Monday, October 16, 2017

Transitioning again ... ?

Having outlived most of my peers, and living into a period sans models to go by, it can be dizzying.   Feels as though I'm out here in uncharted waters, alone, and without  map or compass ... .

What changes will I be facing when "Sign my name to freedom" is published in February?  How on earth will I blend multiple roles -- that of author of a first book with a dance card fast-filling for book-signings; as the subject of two films, with my current role of "historian without port folio" or degrees, but with a growing following of those hungry for a true accounting of WWII Home Front history?

Photos by Carl Bidleman
Over time, I've grown into that role, and with it, have found fulfillment and honor.

With the film releases sometime next year, audiences will discover another Betty, the artist whose compositions will form the sound track for one of the films.  What effect will that have on these final years?

This week I will be meeting with Marcus Shelby, a great musician/arranger who directs an important youth program locally, a music program that I'll have the chance to introduce my songs to -- and who may, under the directions of the filmmaker and music director --- do the actual arranging and create the accompaniment of said soundtrack.  How exciting is that?

This week I will listen to songs rediscovered and digitized by Bryan Gibel, filmmaker, for the first time in forty years with the music director, as the listening-to is being filmed.  Can hardly imagine how that will go, or what will happen when old Betty is re-introduced to young Betty via audio tapes from 40-50 years ago ... .

Meanwhile, on Tuesday I will become the subject of a PodCast created by a Kaiser archivist, a brilliant professional with whom a close professional relationship has developed, an amazing and supportive National Park Service superintendent, and a host of others that have blended lives with one aging woman long after she passed her "sell by" date!

My wish for an ending of life that means simply disappearing into the art of others, may be more real than not.

What a way to go!

But not yet.

There's still work to do.

Sunday, October 15, 2017

It's one of those lazy Sundays, and going out into the smoky air is not recommended for elders ... I'm trapped with memories of the recent past; memories to escape into ...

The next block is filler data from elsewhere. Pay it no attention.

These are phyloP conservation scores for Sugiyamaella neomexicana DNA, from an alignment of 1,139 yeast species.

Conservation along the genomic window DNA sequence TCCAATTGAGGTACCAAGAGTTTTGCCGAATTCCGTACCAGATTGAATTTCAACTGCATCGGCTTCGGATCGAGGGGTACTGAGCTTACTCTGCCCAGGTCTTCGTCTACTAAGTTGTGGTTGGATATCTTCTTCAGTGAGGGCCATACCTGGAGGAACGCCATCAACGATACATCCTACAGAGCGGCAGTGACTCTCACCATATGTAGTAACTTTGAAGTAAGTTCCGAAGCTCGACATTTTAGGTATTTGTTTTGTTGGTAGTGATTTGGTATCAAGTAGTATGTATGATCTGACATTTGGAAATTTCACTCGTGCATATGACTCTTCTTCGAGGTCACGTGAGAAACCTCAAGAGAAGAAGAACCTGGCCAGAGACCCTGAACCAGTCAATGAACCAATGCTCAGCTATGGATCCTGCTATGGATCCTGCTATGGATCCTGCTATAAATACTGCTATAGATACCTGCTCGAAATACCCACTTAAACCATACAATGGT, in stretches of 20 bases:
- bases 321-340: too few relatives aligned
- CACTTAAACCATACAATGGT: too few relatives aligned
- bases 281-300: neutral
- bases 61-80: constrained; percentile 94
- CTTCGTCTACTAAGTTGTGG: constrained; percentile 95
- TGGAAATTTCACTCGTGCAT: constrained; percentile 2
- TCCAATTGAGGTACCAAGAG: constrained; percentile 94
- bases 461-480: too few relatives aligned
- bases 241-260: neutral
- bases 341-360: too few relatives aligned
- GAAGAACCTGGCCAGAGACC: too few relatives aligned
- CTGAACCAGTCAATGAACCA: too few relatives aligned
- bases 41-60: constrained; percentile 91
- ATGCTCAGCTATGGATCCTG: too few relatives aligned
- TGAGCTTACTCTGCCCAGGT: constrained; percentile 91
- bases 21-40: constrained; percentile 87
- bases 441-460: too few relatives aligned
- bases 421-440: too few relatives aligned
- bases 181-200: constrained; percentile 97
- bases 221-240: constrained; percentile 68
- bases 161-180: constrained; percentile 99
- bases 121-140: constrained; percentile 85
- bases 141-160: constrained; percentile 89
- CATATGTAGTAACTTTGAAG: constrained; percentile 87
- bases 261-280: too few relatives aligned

This beautiful little evening bag bearing a Paris label was an anniversary gift from Uncle Raleigh Koker to his wife, Aunt Emily.  Emily (affectionately known as "Nanny" within the family) was great-grandmother, Leontine Breaux Allen's eldest daughter, and the childless daughter whose home had always been welcoming to each Allen son or daughter as they left St. James Parish for school in the City of New Orleans.

Aunt Emily gave the beautiful silk beaded bag to my mother's younger sister, Vivian, at graduation from Xavier. Vivian lived with the Kokers throughout her college years.  Much later, Aunt Vivian passed the little bag along to me as a gift.  I then gifted my eldest granddaughter with it on her eighteenth birthday.

At the national tree-lighting ceremony in Washington, D.C. two years ago, I was clutching it in my left hand while holding the script in my right as I introduced President Barack Obama to the country on national television.  In it was the precious coin bearing the presidential seal that President Obama had slipped into my hand when we were introduced moments before.
Aunt Emily Allen Koker

My granddaughters, Alyana and Tamaya, who accompanied me on that trip, had decided that it would be an important element to add to this event, and, just before we left our hotel room for the ceremony, Alyana silently slipped it into my hand.  Obviously, they'd gotten the message of the importance of legacy.

The pearls were a gift from my husband, Mel, given on the day of our wedding in 1942.  I'd given them to Alyana when she turned 18 with a letter explaining their history, that in a former life, they'd been loaned to (white) Susan Sanford, the daughter of a friend, and a college student member of SNCC, to wear under her T-shirts as she taught black children in a Freedom School in Canton, Mississippi, in Freedom Summer '94.  This was a simple way for me to have "presence" in that history.  Susan returned the necklace when she returned, and I could imagine that they'd kept her safe through that perilous Civil Rights struggle in which those 3 SNCC members were killed by the KKK.

The girls brought the little necklace along tucked into their luggage to Washington, and the pearls were inside the little beaded bag in which the presidential coin would be placed.

All of this fell into place seamlessly without prior planning or a warning ...

All that history, all those generations, all that love ... .